Military Review

The death of Abrek and rebel Mashuko and his legacy in the mountains of the Caucasus

The death of Abrek and rebel Mashuko and his legacy in the mountains of the Caucasus

Rebellion raised Mashuko against the Kabardian aristocracy, which went into vassal dependence of the Crimean Khanate, at the very beginning had every opportunity for success. On the one hand, haters of the Crimean-Turkish orders from various walks of life joined the rebellion. On the other hand, the uprising was of a vivid anti-serfdom character, mobilizing the broad peasant masses who fled away from the auls and thereby undermining the well-being of the ruling class.

However, the full potential of the uprising was not realized. However, perhaps it could not be realized. The leader of the uprising was not sophisticated in political intrigues and had no corresponding ties with the elites, far from all of whom were positively, to put it mildly, in relation to the Crimean Khanate. In addition, the combination of all anti-Turkish, and, accordingly, anti-Crimean forces was partially hindered by the class character of the rebel struggle. Some of the rebellious peasants, according to old memory, automatically perceived any princes and even the military aristocracy (warks) no longer as defenders, but as potential oppressors. But the revolt nonetheless continued.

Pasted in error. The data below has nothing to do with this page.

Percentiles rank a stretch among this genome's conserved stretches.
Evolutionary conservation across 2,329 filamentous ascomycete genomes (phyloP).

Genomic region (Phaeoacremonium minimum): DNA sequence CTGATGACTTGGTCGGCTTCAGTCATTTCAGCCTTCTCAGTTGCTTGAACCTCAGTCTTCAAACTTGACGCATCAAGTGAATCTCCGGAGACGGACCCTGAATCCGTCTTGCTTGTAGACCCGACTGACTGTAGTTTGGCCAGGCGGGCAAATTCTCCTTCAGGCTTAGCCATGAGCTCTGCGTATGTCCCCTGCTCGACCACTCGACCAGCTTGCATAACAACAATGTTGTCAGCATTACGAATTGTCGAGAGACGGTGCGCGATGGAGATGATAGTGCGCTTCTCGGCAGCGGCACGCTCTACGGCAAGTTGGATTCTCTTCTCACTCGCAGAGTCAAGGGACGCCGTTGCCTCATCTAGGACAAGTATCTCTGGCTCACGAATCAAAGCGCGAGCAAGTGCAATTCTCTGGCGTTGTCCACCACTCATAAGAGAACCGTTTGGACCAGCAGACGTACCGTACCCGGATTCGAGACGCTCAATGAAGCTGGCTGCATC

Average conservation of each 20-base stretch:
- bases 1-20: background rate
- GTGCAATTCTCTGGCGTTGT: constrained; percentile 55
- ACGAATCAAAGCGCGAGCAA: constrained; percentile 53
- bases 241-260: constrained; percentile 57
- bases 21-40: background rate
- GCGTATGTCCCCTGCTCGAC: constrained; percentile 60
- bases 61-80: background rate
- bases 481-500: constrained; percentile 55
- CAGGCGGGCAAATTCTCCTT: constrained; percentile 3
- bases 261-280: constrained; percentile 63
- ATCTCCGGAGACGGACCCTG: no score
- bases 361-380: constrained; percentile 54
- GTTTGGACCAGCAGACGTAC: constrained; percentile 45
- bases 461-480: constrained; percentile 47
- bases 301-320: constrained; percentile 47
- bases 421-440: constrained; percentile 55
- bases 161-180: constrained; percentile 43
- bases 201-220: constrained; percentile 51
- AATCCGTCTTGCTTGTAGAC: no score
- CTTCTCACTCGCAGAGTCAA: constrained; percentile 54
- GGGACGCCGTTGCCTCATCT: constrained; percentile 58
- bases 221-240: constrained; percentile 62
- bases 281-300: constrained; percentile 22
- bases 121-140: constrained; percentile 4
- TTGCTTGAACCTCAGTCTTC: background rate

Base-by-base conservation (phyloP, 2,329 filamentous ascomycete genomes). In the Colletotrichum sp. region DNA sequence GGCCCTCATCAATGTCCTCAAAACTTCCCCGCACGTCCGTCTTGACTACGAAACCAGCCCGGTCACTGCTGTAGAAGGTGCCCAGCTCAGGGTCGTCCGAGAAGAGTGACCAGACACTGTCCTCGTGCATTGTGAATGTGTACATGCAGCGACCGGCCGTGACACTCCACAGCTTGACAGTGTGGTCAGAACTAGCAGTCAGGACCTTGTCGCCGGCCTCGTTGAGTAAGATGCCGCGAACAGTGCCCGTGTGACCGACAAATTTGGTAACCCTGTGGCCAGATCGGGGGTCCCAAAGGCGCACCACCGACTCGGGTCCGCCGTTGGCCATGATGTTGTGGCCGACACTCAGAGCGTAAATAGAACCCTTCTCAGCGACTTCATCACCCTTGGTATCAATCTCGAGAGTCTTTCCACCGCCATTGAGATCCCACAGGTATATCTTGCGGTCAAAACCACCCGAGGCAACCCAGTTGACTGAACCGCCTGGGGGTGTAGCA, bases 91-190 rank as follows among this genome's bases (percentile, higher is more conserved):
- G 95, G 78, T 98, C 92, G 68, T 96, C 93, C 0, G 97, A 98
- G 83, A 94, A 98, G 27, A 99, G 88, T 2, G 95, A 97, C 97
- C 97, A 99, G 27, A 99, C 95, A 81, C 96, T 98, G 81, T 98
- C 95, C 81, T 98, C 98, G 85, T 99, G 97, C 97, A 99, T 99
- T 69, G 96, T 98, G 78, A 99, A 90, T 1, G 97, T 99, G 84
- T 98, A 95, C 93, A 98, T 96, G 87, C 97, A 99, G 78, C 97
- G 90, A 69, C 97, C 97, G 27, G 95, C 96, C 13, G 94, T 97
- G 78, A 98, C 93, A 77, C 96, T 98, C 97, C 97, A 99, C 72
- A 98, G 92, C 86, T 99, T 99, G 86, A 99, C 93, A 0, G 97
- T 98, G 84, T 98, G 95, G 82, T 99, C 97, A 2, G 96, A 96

The heyday of Mashuko

Mashuko, whom various sources ranked as serfs, and free community peasants, and blacksmiths-gunsmiths, formed his troops very competently. The army of Valiy Kabarda Islambek Misostov, reinforced by the soldiers of his overlord of the Crimean Khan Saadat-Girey, was a formidable powerful force. Fighting such an enemy on the battlefield did not make sense, except for heroic suicide, of course.